Sexual Orientations: The Desire View
Esa Diaz-Leon, Universitat de Barcelona
Talk about sexual orientations is widespread in our society and our culture, but very few analytic philosophers have paid attention to questions about the nature of sexual orientations, such as what sexual orientations are, what ‘sexual orientation’ means, and whether sexual orientations really exist. In this paper I aim to examine the main theories about the nature of sexual orientations that are available in the recent literature, including behaviourism, dispositionalism, and the view according to which sexual orientations are mental states such as desires. I will discuss several objections to these views, and I will develop and defend a new version of the desire view of sexual orientations.
Corporate Essence and Identity in Criminal Law
Mihailis Diamantis, University of Iowa
How can you tell whether you are punishing the right corporation? Though central to corporate criminal justice, theorists have yet to address this basic question. Without a theory of how corporate identity persists through time, we cannot be sure that the corporation we punish today is the same as the corporation that committed the past crime. Nor can we even know how to go about finding the answer. Simple cases, where crime and punishment are close in time and the corporation has changed little, can mislead us to think an answer is always easy to come by. The issue becomes much more complicated when corporate criminals undergo any number of very common transformations—rebranding, spinning-off, merging, changing ownership, changing management, swapping lines of business, etc. These changes are common among corporations trying to conceal or limit liability for past crimes. This article takes a first step toward developing a workable and philosophically satisfying theory of corporate personal identity that achieves the deterrent, rehabilitative, and retributive purposes of criminal law. Along the way, it draws together threads from law, philosophy, and cognitive science bearing on identity through time.
Speciesism, Prejudice, and Epistemic Peer Disagreement
Samuel Director, University of Colorado Boulder
Peter Singer famously argued that, not only is speciesism unjustified, it is based on a prejudice, like racism and sexism. Shelly Kagan has recently argued against Singer, claiming that one can believe in speciesism without doing so on the basis of a prejudice. In this paper, I defend Kagan’s position. However, I find Kagan’s argument unsatisfactory; so, I advance an alternative argument, different from Kagan’s, in support of his claim. Briefly, I argue that, if there is epistemic peer disagreement about a view, then the parties to this disagreement cannot reasonably label each other as prejudiced in their beliefs about this view. Additionally, I do not claim that speciesism is true; my claim is that one can reasonably affirm speciesism without being prejudicial in the manner that racists and sexists are.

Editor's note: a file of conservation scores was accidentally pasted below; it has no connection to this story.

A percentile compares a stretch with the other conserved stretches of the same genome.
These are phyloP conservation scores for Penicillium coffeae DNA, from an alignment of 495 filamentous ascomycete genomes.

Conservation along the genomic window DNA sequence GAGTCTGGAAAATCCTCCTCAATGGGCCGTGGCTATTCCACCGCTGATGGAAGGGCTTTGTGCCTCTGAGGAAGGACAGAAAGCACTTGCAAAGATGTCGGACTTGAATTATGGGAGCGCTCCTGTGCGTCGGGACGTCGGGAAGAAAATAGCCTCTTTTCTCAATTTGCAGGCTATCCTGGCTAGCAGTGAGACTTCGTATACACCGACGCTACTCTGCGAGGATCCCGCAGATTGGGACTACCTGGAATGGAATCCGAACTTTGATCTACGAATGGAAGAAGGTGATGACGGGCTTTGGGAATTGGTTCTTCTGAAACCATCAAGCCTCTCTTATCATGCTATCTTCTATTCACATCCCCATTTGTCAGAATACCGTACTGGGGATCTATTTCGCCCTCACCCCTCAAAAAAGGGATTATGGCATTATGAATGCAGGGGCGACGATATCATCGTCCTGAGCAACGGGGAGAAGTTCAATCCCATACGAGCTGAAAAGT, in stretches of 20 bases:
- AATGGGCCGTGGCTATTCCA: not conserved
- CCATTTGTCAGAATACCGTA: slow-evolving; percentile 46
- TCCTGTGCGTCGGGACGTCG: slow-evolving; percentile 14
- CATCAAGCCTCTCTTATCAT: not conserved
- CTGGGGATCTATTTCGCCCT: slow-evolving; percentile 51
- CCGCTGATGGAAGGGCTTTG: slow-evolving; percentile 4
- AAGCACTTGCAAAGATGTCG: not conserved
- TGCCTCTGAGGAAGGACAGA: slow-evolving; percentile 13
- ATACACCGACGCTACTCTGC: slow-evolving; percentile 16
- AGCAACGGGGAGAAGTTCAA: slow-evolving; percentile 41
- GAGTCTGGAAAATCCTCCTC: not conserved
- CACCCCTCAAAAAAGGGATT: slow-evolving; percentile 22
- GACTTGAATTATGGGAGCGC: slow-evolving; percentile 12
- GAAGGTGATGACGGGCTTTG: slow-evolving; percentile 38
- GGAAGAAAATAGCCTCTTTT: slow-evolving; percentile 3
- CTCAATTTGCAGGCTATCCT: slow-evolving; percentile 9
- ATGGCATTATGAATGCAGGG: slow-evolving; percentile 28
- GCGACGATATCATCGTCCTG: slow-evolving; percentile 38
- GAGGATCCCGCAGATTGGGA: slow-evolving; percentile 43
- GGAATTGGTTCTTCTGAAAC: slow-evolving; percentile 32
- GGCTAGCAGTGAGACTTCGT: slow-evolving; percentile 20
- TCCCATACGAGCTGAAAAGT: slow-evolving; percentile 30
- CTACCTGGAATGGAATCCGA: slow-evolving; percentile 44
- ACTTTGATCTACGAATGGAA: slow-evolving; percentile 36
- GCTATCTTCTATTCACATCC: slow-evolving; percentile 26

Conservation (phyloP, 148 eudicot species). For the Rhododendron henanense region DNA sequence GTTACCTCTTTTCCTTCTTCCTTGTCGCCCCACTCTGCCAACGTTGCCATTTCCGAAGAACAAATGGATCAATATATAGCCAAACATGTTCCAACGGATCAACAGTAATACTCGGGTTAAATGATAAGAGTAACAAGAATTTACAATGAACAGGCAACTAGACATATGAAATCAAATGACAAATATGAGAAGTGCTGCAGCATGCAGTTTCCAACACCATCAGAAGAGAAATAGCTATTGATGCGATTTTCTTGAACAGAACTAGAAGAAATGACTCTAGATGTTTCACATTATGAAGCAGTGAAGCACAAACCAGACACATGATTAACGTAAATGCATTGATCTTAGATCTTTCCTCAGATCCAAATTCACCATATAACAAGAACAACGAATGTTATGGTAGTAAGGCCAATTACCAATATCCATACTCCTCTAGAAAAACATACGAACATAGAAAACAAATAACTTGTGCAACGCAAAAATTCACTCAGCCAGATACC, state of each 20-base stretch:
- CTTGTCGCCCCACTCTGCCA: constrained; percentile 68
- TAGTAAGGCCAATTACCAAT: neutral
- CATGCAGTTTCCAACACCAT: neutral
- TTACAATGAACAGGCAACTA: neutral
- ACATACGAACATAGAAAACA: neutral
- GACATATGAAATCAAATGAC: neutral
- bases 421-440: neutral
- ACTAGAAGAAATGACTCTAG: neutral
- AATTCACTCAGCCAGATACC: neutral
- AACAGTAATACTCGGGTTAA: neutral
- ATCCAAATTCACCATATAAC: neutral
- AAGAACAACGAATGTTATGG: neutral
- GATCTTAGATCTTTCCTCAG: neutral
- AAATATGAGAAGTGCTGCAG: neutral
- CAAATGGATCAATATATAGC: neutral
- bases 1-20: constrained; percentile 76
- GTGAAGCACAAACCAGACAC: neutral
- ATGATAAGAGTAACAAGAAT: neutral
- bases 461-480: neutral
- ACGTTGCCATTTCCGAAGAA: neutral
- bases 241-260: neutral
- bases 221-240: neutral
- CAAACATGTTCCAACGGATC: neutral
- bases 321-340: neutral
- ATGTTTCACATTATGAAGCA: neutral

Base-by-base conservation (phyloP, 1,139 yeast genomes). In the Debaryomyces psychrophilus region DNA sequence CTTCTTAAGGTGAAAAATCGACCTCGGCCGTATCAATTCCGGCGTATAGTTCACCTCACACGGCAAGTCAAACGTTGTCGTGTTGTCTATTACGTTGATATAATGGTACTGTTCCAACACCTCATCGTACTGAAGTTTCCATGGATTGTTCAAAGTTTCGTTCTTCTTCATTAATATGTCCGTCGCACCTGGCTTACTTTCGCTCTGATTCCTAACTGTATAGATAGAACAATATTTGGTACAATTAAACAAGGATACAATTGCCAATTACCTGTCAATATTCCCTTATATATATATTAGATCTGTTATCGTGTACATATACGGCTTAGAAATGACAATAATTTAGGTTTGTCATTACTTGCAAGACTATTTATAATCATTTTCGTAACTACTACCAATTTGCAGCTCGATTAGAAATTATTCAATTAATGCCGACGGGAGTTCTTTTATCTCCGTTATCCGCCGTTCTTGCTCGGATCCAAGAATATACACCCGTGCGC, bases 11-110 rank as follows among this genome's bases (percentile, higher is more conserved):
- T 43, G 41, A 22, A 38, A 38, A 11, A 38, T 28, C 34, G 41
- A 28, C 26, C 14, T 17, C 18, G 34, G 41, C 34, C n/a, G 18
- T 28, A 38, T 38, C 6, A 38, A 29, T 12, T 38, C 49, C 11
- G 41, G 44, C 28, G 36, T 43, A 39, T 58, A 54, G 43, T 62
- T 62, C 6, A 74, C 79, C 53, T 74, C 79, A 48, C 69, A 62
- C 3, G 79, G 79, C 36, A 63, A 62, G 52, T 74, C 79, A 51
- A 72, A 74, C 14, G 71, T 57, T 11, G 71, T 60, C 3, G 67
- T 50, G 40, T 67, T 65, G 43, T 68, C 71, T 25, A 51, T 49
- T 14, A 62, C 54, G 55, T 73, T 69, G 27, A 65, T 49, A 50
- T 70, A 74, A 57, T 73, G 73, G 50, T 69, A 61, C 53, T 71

Abominable KK Failures
Kevin Dorst, Massachusetts Institute of Technology
KK is the thesis that if you know something, you’re in a position to know that you know it. Though it’s unpopular, a flurry of considerations have recently emerged in its favor. Here we add fuel to the fire: standard resources allow us to show that any failure of KK will lead to the knowability and assertability of abominable indicative conditionals of the form, "If I don’t know p, then p." Such conditionals are manifestly not assertable—a fact KK defenders can easily explain. Williamson (2013) offers an explanation of similar data from Cohen and Comesana (2013), and argues further that KK cannot explain a variety of related cases. But I reply that Williamson’s proposal does not explain our data, and in fact KK can explain the related cases.
Resilience in the Face of Counter-Evidence
Ravit Dotan, University of California, Berkeley
Suppose you have some credence in hypothesis h, and you come upon counter-evidence to h, call it e. What would be a rational response? Intuitively, you should decrease your credence in h. However, you may also: revise auxiliary hypotheses, undermine the integrity of e or its bearing on h, put e aside in the hopes that it will be dealt with in the future, or simply ignore e. Is resilience in the face of counter-evidence rational? I.e., is it sometimes rational to keep the same attitude towards hypothesis h when counter-evidence comes up? In this paper, I explore three accounts to answer this question, and point to difficulties in them.
Tom Dougherty, University of Cambridge
Liking is a particularly simple pro attitude that features in many aspects of our lives. In this essay, I aim to clarify what liking is, before outlining some theoretical work that the attitude can do for us. In moral philosophy, liking can feature in our theories of practical reason and our theories of the good: for example, it is plausible to think that our likes are sources of reasons for action, and we sometimes satisfice in our reasoning simply by picking an option that we like. In political philosophy, liking can feature in our theory of what a just society would look like: it is plausible that a just society provides people with the social bases for liking themselves, and is a society in which social groups do not dislike each other.
Neuroscience of Mindreading: A Case for a Plurality of Specialized Mindreading Mechanisms
Maria Doulatova, Washington University in St. Louis